SATURDAY SPARKS: “GILDING THE LILY”

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Welcome to our regular feature, Saturday Snapshot, our opportunity to showcase photos we or friends and family have captured.  The event is now hosted by West Metro Mommy Reads.

It is the time of year for senior proms…and for spring-like events.  Here are a couple of those special times:  First we have a shot of my granddaughter Fiona and her date to the prom….

 

 

 

prom photo

 

 

Now here is a photo of me, snapped on a special night, with a festive banquet,  ‘way back in the day.   I’ll give you a hint:  It was the mid-sixties, when hairstyles were still poofy….just before they turned “hippie-like” and straight, with the hair parted in the middle.

 

 

lrs in the early sixties

 

How everything changes with the passage of time!

What are you sharing today?  I hope you’ll stop by and share your comments and links.

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SATURDAY SPARKS: MOMENTS

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Welcome to our regular feature, Saturday Snapshot, our opportunity to showcase photos we or friends and family have captured.  The event is now hosted by West Metro Mommy Reads.

Since last Sunday was Mother’s Day, I would like to share some memories from that day…and a few since.

Here is one of my lovely daughter and me:

 

 

Mommy & Me-touched up again

 

Here are Heather and Noah, enjoying the day….

 

 

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Here’s a special Facebook tribute from my eldest son in Berlin.  He is poking a little fun at me and my doll collections:

 

 

Craig's Mother's Day gift

 

It wouldn’t be a celebration without something new from Fiona.  Here she is showing off Eyes in Blue:

 

 

Fiona is blue

 

And continuing with the blue theme, I had another manicure during my spa day, glittery blue:

 

 

glittery nails on may 14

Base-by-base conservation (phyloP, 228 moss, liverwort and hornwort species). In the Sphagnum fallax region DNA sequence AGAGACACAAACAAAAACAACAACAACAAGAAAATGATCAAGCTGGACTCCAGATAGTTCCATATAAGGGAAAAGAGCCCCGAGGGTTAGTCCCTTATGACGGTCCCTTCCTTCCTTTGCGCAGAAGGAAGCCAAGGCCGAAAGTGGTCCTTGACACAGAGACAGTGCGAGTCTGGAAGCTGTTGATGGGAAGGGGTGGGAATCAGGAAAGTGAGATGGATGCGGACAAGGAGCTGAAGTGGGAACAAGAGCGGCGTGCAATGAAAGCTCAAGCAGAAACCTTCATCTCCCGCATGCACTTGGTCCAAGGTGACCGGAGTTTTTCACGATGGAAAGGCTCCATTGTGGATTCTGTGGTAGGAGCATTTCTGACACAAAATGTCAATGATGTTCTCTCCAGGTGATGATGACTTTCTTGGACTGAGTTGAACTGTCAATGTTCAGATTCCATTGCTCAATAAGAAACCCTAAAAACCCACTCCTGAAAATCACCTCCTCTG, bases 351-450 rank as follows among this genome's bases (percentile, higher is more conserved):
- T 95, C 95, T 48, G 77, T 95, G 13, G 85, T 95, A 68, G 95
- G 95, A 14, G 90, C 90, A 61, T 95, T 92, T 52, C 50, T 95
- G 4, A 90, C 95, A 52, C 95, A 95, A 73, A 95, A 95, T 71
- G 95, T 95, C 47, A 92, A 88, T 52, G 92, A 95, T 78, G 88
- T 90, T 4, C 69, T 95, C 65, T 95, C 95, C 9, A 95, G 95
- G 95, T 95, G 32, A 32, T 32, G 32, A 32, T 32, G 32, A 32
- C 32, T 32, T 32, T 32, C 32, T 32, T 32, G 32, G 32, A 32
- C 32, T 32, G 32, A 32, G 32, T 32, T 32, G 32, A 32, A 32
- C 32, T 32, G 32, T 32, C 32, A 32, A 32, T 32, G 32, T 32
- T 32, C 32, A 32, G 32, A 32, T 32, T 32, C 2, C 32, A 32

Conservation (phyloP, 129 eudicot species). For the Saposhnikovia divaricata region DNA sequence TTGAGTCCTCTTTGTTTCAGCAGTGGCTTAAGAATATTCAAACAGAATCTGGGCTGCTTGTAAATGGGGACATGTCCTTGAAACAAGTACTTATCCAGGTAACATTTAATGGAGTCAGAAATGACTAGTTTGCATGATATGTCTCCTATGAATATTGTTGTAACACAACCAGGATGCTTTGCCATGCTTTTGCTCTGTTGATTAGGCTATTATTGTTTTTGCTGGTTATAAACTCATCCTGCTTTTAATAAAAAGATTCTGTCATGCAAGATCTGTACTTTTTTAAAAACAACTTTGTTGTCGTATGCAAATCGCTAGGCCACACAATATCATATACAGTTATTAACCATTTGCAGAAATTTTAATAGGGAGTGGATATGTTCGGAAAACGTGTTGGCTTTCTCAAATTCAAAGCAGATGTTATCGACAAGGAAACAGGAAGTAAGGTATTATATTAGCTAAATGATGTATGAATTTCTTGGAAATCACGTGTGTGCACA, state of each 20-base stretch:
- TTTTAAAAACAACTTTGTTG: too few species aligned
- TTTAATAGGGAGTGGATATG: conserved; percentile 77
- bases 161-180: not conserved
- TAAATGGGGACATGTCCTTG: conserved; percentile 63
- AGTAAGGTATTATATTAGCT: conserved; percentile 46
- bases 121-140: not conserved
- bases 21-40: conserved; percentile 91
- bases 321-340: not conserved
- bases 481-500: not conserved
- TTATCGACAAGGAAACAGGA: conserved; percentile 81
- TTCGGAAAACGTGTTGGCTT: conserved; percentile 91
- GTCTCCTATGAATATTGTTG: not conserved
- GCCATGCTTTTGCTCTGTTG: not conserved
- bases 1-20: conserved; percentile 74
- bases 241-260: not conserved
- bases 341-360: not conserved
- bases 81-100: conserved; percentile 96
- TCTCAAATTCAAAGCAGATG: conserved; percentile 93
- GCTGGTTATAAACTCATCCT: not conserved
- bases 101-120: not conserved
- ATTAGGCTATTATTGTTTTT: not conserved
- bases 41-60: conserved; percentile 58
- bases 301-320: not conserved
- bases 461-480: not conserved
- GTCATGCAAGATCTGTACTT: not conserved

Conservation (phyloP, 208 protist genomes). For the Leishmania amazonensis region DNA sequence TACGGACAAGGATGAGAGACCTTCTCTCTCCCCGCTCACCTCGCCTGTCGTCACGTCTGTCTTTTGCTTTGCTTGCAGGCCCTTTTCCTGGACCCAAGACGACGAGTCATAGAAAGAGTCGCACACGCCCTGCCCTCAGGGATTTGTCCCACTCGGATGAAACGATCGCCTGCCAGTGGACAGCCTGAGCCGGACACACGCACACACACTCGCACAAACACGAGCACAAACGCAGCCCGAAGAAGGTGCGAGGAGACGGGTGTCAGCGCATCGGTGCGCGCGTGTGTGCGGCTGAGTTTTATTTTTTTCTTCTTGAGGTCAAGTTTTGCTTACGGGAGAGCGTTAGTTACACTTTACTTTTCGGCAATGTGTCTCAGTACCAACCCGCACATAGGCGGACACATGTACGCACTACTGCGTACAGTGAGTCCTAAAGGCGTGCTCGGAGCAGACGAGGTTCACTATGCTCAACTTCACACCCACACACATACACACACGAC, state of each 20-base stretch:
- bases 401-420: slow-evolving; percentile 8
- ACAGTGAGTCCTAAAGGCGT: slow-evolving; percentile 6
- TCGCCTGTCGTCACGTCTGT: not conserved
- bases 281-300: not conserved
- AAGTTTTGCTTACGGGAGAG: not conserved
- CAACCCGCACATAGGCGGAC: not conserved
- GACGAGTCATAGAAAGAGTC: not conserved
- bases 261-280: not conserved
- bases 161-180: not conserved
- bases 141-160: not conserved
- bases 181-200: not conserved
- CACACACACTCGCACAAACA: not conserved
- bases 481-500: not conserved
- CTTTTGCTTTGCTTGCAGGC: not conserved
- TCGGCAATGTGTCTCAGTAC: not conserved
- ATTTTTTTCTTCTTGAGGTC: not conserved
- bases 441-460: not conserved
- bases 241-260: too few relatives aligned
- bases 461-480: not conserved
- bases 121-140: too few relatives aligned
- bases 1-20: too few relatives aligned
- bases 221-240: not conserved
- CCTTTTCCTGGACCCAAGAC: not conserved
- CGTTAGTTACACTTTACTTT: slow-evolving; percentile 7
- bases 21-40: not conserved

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And a quick look at some changes around the home…Figurines Rearranged:

 

 

 

And close-ups of the bottom shelf (the left side):

 

 

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And the right side:

 

 

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Come on by and share your own moments….

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FRIDAY SPARKS: BOOK BEGINNINGS/FRIDAY 56 – “EAT THE DOCUMENT”

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Welcome to some bookish fun today as we share Book Beginnings, hosted by Rose City Reader; and as we showcase The Friday 56 with Freda’s Voice.

To join in, just grab a book and share the opening lines…along with any thoughts you wish to give us; then turn to page 56 and excerpt anything on the page.

Then give us the title of the book, so others can add it to their lists!

If you have been wanting to participate, but haven’t yet tried, now is the time!

What better way to spend a Friday?

Today’s featured book is one I chose because of the era and the subject matter:  those were my times, and we were a-changing.  Eat the Document, by Dana Spiotta, is a bold and moving novel about a fugitive radical from the 1970s who has lived in hiding for twenty-five years. Eat the Document is a hugely compelling story of activism, sacrifice, and the cost of living a secret.

 

 

 

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Beginning:  Part One – 1972 – By Heart

It is easy for a life to become unblessed.

Mary, in particular, understood this.  Her mistakes—and they were legion—were not lost on her.  She knew all about the undoing of a life:  take away, first of all, your people.  Your family.  Your lover.  That was the hardest part of it.  Then put yourself somewhere unfamiliar, where (how did it go?) you are a complete unknown.  Where you possess nothing.  Okay, then—this was the strangest part—take away your history, every last bit of it.